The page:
Whether we like it or not, the United States of America would not exist without politics or politicians. Our constitutionally defined representative democracy is one of the greatest achievements of civilization. Unfortunately, what makes it great is also its greatest threat: it is the responsibility of the people who live under the rule of laws written by elected representatives to maintain the integrity of those laws by participating in the making of them. Our founders understood how fragile their new form of government would be because it relied on a majority of the people to agree to play by the new set of rules in order that the country function as a sovereign entity. The question of slavery dogged the founders, but they found a way to unify the nation by permitting certain southern states to continue the practice. For the next 80 years, slavery became increasingly divisive as the country began expanding westward. Slave states wanted the new territories to permit slavery. Free states objected to any expansion of slavery, and a growing number of abolitionists felt that the practice was intolerable for a nation founded on the principal of liberty and justice for all.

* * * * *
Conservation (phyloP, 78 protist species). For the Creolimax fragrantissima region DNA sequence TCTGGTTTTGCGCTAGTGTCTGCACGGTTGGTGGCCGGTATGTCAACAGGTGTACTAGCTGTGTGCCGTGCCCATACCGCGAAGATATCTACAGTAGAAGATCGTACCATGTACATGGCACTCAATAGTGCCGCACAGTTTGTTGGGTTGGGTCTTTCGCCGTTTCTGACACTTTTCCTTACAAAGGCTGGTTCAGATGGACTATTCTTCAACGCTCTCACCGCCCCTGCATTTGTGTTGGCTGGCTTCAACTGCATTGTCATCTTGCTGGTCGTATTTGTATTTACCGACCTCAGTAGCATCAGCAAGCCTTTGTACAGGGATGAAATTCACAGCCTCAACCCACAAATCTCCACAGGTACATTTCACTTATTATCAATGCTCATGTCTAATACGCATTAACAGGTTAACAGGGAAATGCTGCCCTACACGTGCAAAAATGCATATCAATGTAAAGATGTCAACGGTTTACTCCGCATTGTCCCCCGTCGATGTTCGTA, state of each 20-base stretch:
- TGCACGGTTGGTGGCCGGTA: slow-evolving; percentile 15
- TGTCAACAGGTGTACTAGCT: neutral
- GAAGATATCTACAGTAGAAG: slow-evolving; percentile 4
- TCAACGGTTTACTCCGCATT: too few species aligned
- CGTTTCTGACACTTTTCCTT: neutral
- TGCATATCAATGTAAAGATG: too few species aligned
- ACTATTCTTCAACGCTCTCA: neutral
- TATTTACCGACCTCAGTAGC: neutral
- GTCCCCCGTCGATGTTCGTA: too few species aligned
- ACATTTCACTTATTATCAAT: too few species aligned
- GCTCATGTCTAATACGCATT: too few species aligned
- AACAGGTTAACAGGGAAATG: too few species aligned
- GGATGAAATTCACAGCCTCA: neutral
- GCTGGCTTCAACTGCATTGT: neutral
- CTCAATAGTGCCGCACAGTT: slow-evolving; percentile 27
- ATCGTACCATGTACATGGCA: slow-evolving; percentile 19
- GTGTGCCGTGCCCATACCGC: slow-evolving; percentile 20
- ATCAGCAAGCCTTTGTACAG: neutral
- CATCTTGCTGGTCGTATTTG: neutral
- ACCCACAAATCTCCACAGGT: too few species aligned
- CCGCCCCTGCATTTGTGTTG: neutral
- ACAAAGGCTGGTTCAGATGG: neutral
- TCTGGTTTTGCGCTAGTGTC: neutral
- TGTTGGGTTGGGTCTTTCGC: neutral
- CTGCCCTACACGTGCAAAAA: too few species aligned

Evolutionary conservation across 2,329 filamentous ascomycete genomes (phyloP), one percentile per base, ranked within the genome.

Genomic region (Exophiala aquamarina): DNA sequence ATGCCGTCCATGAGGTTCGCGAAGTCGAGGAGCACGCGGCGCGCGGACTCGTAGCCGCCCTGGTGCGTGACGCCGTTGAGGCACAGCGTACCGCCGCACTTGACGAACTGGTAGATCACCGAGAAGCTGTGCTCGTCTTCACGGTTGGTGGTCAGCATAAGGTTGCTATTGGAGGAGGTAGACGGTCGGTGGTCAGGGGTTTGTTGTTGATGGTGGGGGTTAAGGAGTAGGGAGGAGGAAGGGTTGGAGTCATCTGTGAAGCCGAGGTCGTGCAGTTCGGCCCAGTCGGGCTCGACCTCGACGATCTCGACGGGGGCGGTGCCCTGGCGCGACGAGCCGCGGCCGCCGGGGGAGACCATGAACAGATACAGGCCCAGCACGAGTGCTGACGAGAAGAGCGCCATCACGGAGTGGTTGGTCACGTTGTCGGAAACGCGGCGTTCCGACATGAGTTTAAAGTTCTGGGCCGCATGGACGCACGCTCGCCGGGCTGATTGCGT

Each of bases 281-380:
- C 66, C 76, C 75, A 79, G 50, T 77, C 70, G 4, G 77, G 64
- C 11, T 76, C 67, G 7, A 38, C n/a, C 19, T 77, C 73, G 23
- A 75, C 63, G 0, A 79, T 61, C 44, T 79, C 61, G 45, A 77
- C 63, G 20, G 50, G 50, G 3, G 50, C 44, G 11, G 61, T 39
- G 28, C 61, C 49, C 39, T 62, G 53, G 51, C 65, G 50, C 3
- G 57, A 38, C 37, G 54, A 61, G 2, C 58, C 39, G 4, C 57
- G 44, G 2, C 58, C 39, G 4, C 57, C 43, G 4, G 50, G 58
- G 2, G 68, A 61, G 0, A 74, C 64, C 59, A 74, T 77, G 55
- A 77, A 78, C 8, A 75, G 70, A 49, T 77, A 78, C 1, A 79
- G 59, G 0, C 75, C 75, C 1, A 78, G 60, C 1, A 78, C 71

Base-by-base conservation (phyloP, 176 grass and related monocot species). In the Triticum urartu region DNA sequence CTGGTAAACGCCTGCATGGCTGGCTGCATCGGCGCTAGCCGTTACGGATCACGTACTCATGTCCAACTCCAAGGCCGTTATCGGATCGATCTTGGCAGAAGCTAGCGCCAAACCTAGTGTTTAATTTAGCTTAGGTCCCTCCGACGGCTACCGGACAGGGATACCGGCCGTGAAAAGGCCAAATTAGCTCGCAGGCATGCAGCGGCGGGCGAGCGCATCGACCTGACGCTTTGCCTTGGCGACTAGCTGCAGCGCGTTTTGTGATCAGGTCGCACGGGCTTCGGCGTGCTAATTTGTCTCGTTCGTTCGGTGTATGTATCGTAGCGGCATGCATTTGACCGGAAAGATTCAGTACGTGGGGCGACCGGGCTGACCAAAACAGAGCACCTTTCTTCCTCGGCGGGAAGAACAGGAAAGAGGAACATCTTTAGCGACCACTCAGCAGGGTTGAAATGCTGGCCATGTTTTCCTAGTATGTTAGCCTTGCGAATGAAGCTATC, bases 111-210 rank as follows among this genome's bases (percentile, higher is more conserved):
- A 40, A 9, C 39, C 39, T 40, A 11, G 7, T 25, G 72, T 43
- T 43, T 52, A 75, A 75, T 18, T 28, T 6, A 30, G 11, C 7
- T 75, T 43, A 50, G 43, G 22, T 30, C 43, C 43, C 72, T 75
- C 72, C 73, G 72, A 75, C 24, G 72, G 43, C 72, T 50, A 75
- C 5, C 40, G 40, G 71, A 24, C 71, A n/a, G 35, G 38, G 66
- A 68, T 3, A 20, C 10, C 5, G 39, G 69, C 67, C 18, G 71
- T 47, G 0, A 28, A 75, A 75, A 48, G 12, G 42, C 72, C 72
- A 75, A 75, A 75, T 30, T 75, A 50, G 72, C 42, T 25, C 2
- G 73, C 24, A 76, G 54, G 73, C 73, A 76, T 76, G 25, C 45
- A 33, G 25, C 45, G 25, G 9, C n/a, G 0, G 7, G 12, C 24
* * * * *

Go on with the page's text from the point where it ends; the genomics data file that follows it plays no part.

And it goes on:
Abraham Lincoln joined the pantheon of great American presidents by winning the Civil War and by ending slavery. He became president in a way that seemed accidental, because he was the least known of the leading contenders for the presidency in 1860. Moreover, he was a humble country lawyer, largely self-taught, and quite awkward-looking. What he lacked in appearance and credentials he more than made up for in intelligence and political skill. Doris Kearns Goodwin’s recent book, Team of Rivals, explains in detail exactly how Abraham Lincoln used politics not only to get elected to the presidency, but also to end the practice of slavery in America. While ponderous, the book is extremely well written and maintains the sense of urgency felt throughout the United States before, during, and after the Civil War.